Raoul Silva — Skyfall
Worn on anyone else, Silva’s loud, printed shirt and cream jacket would look eccentric. Coupled with the bleached blond hair harkening back to previous Bond villain Zorin, you’d be forgiven for calling this a fashion disaster at first glance.
The shirt sends a different message to us worn on Silva, it says: I am the villain. I’m not quite stable on any level. I thought this shirt was a great choice this morning.
When it comes to being the opposite to Bond, Silva takes it to the next level. Yes, he’s wearing a suit as Bond does, but it’s not by any means well put-together in a traditional sense. The colours contrast Bond’s usual go-to darker shades, the addition of prints is very anti-Bond, and it almost seems like Silva is mocking Bond on every level. That’s certainly the message the rogue former agent is going for, as his entire scene wearing this suit is played out as a mockery of Bond. At this stage in the film, Silva does not think Bond is his equal in any way, and he’s letting him know it. Not only does Silva feel confident that he has outsmarted Bond, he thinks he was a better agent, a smarter man, and a better shot.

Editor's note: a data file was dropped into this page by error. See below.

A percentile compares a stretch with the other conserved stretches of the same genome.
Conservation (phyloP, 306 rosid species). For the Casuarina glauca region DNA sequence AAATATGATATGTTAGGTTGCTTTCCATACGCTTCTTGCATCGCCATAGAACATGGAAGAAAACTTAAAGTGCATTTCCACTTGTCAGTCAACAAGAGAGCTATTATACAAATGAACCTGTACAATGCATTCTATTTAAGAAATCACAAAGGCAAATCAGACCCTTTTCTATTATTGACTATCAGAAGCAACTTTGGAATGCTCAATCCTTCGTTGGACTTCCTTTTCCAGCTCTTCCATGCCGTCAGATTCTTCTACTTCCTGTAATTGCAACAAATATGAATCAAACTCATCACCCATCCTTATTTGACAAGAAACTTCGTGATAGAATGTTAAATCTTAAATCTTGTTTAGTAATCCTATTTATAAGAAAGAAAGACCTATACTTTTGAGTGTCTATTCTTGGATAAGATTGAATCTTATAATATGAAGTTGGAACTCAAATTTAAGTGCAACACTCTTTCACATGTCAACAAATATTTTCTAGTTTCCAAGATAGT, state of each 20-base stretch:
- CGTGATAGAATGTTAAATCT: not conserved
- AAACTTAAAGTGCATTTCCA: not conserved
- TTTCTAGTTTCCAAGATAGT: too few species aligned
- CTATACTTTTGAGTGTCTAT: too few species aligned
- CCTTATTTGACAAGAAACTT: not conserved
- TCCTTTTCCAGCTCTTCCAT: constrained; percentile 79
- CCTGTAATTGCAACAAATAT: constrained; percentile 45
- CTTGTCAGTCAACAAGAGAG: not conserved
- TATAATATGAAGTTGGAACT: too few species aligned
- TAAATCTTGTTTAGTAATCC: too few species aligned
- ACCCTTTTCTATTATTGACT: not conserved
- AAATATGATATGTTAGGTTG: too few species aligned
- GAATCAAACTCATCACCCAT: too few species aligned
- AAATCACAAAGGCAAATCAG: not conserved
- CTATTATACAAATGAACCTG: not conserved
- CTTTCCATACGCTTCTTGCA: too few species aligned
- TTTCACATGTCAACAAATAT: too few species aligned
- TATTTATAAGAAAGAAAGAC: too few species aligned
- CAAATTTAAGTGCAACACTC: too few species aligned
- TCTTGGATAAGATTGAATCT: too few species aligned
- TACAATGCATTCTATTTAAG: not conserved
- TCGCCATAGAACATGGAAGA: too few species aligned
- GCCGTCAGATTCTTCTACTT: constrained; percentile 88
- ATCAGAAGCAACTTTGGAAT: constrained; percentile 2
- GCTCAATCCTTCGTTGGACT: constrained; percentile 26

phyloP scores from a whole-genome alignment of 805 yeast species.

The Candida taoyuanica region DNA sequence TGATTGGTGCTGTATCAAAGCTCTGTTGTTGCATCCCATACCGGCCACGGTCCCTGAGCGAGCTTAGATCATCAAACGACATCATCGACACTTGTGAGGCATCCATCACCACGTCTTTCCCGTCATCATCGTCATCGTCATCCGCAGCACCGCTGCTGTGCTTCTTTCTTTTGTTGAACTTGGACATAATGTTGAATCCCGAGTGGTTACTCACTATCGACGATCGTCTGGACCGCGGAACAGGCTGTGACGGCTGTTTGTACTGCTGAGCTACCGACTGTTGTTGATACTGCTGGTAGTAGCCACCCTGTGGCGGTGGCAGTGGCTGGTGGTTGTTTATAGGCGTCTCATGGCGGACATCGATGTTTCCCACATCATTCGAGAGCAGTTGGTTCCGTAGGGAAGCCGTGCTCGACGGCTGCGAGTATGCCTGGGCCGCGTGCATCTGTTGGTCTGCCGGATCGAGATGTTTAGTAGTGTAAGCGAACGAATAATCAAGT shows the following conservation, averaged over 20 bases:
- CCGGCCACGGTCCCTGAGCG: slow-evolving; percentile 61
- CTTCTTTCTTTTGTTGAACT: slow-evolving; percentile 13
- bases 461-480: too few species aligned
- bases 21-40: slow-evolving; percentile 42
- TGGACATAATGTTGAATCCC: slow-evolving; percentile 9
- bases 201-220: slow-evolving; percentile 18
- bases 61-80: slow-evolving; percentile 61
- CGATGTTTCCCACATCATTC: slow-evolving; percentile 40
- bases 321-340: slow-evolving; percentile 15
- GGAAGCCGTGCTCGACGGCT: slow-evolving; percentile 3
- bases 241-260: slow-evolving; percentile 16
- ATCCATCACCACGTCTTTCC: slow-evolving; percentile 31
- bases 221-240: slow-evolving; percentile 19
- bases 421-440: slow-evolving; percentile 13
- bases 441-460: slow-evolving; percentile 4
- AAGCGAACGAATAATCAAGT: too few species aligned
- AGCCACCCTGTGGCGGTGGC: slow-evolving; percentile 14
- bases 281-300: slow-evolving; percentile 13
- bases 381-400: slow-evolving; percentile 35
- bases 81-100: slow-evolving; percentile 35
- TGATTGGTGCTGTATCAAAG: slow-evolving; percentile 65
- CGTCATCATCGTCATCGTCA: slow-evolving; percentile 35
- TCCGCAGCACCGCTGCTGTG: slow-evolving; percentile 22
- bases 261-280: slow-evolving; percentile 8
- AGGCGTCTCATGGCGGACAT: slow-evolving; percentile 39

When the fight between he two men comes to blows, we see Silva switch to darker shades and combat gear more akin to Bond’s own look, as he finally starts to admit Bond’s given him a run for his money and forced him to step out from behind his henchmen and get his hands dirty.
Auric Goldfinger — Goldfinger
Famous for the quote: ‘No, Mr Bond…I expect you to die.’, Auric’s also known for his love for gold-coloured everything. Dressed in silk suits or woollen golfing attire, you can be sure there’s going to be a shade of gold or close-enough-to-gold brown somewhere on this villain’s garment choices.
Color Meanings revealed that wearing too much gold can give off a sense of ‘being miserly, unkind, lacking generosity and kindness or being over-ambitious’. Check, check, and check.